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The Battalion

The Student News Site of Texas A&M University - College Station

The Battalion

The Student News Site of Texas A&M University - College Station

The Battalion

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Texas A&M University System Chancellor John Sharp attends the Class of 1972 50-year reunion in Kyle Field on April 20, 2022.
A&M System’s Title IX director suspended after supporting Biden's Title IX changes
Nicholas Gutteridge, Managing Editor • May 23, 2024
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Texas A&M pitcher Evan Aschenbeck (53) reacts after throwing the final strike out during Texas A&M’s game against Mississippi State on Saturday, March 23, 2024, at Olsen Field. (Chris Swann/ The Battalion)
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A warm, summer evening bestowed Hoover, Alabama on Wednesday night when the No. 4 Texas A&M Aggies faced the No. 15 Mississippi State Bulldogs...

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Beekeeper Shelby Dittman scoops bees back into their hive during a visit on Friday, April 5, 2024. (Kyle Heise/The Battalion)
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Kennedy White, 19, sits for a portrait in the sweats she wore the night of her alleged assault inside the Y.M.C.A building that holds Texas A&M’s Title IX offices in College Station, Texas on Feb. 16, 2024 (Ishika Samant/The Battalion).
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Farewell from the graduating Battalion staff of 2024
Farewell from the graduating Battalion staff of 2024
The BattalionMay 4, 2024

Mix-matching styles makes for a mess

With so much music having already been written, it seems logical that many bands would try to blaze a new trail for themselves by blending genres and subgenres in innovative ways. But The Red Jumpsuit Apparatus may have gone a bit too far with this trend on their sophomore release, “The Lonely Road.”
Red Jumpsuit made their big debut with the album “Don’t You Fake It.” The chart-topping single from that album, “Face Down,” was largely responsible for the generally positive response the band received from listeners worldwide. Characterized by a mostly alternative rock sound, Red Jumpsuit can be compared to bands like Anberlin, Rise Against, Plain White T’s and Silverstein. At least, that is the niche that “Don’t You Fake It” carved out for the band.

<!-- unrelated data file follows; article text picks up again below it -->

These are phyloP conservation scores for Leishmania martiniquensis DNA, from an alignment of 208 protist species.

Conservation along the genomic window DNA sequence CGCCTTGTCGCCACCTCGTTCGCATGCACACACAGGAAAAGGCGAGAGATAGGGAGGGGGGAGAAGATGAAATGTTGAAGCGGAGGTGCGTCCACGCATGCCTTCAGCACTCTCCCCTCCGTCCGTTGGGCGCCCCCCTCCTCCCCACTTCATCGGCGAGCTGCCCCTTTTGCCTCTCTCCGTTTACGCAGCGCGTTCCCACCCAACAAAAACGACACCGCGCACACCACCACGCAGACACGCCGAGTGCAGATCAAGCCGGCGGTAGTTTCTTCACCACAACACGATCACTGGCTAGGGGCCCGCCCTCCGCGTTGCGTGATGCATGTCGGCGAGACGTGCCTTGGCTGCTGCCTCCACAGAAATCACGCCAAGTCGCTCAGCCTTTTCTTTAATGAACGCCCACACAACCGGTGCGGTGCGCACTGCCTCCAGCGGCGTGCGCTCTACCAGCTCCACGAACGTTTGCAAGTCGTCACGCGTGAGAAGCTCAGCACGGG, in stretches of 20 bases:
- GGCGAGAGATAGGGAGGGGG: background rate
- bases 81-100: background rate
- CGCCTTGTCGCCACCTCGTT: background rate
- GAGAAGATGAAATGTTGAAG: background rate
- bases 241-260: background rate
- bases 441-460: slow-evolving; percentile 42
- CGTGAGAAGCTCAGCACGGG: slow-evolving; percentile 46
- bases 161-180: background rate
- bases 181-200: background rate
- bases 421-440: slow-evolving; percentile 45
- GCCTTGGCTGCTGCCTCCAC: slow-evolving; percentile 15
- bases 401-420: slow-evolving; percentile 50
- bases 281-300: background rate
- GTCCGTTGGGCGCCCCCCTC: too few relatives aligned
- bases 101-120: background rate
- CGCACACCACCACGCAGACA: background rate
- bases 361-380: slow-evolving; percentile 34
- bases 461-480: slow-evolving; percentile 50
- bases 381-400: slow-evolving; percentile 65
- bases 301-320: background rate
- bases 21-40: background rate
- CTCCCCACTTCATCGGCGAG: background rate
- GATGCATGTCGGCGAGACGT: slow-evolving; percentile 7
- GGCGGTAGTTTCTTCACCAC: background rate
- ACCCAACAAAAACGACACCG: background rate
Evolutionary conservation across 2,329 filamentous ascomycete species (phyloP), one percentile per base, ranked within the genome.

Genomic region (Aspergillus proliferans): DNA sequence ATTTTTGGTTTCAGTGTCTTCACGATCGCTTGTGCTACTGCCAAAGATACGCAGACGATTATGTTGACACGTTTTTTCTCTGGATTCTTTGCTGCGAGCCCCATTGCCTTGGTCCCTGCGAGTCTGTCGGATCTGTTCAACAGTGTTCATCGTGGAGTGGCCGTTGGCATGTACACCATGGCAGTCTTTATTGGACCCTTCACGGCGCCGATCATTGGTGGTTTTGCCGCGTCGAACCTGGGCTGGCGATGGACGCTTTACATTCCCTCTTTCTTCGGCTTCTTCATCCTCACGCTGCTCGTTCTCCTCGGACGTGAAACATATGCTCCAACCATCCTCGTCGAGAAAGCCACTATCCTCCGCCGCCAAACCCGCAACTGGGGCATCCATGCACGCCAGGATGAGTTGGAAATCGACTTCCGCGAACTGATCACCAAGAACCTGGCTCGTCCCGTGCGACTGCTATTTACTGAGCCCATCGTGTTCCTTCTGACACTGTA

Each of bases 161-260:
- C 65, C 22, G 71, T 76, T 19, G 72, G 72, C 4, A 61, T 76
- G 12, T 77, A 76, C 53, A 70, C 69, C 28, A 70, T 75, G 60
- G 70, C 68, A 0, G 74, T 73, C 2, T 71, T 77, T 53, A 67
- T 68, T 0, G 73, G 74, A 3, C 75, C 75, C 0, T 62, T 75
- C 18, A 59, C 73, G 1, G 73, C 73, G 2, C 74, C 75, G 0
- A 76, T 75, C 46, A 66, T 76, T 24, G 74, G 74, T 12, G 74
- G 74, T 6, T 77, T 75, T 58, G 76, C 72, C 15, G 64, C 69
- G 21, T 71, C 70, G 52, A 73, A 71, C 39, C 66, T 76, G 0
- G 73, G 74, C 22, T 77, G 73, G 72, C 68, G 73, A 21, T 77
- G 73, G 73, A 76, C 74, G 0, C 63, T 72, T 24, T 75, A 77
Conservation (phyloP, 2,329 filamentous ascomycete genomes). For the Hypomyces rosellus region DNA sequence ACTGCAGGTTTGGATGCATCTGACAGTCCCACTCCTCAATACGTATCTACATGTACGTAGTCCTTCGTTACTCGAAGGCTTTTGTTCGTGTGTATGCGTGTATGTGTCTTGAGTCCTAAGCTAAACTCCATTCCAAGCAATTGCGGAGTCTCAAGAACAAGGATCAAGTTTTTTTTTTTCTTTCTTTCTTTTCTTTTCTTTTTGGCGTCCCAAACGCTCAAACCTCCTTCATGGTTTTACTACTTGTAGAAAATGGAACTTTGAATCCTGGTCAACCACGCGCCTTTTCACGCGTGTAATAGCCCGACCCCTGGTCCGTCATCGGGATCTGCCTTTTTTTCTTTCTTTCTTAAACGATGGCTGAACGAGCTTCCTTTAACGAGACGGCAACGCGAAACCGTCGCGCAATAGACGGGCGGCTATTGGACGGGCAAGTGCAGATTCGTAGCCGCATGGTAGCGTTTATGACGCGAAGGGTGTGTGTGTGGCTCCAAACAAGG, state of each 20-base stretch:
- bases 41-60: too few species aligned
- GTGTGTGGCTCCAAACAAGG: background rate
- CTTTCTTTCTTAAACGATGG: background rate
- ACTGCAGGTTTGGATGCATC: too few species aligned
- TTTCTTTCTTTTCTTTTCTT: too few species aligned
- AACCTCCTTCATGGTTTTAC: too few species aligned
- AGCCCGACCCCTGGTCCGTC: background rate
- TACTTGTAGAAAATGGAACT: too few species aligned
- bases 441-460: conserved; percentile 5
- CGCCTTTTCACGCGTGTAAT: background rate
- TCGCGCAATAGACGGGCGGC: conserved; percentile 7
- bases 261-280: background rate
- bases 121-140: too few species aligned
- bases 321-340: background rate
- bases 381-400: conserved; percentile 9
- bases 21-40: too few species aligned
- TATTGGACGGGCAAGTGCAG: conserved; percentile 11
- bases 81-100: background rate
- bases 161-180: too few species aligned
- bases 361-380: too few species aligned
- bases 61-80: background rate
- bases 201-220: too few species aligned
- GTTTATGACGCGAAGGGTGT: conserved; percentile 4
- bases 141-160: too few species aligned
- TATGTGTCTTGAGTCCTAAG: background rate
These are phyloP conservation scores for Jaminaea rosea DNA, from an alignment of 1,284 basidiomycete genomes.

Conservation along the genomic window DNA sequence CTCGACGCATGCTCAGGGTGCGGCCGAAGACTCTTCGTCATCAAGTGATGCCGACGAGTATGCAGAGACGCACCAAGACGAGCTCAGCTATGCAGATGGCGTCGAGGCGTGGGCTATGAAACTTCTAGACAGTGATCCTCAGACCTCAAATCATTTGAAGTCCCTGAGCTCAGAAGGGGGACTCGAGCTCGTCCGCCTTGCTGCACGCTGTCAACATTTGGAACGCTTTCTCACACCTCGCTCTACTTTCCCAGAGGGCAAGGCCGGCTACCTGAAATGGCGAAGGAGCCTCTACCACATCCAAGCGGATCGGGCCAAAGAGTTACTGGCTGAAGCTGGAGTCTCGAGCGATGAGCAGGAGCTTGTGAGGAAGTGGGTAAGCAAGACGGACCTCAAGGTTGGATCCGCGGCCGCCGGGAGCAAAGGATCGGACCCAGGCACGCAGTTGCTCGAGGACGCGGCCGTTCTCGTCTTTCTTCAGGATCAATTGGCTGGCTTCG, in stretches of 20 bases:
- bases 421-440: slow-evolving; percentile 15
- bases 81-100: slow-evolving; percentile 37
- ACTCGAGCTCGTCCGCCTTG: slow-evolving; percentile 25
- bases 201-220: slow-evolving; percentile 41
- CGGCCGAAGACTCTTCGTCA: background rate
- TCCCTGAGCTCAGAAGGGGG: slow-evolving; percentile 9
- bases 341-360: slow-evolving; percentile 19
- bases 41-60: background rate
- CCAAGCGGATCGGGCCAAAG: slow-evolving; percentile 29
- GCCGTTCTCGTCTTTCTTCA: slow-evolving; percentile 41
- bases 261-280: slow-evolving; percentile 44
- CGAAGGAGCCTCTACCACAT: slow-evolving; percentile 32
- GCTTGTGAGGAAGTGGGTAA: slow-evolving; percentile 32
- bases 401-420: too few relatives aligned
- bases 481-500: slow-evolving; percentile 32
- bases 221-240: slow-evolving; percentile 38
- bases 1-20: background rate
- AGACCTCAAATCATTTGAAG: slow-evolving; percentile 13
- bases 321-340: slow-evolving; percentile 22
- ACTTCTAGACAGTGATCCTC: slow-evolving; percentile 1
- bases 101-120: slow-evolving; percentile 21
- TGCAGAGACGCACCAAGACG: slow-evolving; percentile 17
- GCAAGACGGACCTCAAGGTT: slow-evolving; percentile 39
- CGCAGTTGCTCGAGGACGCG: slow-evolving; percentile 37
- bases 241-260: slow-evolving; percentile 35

“The Lonely Road” begins with “You Better Pray,” the band’s first single from the album. If the first track on any given CD can be regarded as an indicator of what to expect from the rest of the album, “You Better Pray” makes some pretty bold statements. To begin with, the song is a decided move away from the emo-tinged musical leanings of the band’s previous material. In its place is a no-nonsense southern rock sound that imitates bands like Maylene and the Sons of Disaster. Though Maylene’s music is far more aggressive, “You Better Pray” features many of the same chord progressions and instrumental arrangements.
The next three songs pull the band back into all-too-familiar territory. Leaving their new frontier, the band returns to the alt-rock sound that made them so popular in the first place. Songs like “Pen and Paper” and “Senioritis” sprinkle in a moderate dose of punk. “Represent” and “Step Right Up” recall the soaring melodies and pensive instrumentation of the band’s more recognized and established material.
But the guys of Red Jumpsuit must have had a southern rock itch to scratch. The album’s title track sounds like a strange cross between material from Collective Soul and Anberlin. As disparate a mix as that may sound, Red Jumpsuit jumps off into the ballad with a surprising dose of confidence. Consequently, the song emerges as a well formed and self-assured journey into musical territory traditionally reserved for artists like Bad Company and Joe Cocker. The song even features a pleasantly surprising appearance from a Gospel choir.
The tracks “Believe” and “Godspeed” are the most unique. The former features some optimistic stanzas accompanied by a 1950s era doo-wop cadence, and the latter is a surprisingly well-written – both lyrically and musically – song about a young soldier in 1970. The letter is written to the man’s wife and children. The song features some powerful string and choral arrangements, combat and ocean sound effects in addition to a stirring marching cadence from a methodic snare drum.
As an album, “The Lonely Road” opts to shift musical gears with each track rather than evenly mixing new genres into their music. As such, the album can be jarring at times. Though southern rock might not have been the best choice for this particular band to dabble in, they nonetheless display an unexpected amount of confidence. Consequently, the listener may find it difficult to not get on board with the band’s new direction. The album is one of precise moments, but those moments are strong enough to redeem the band from the few rough patches they come across on “The Lonely Road.”

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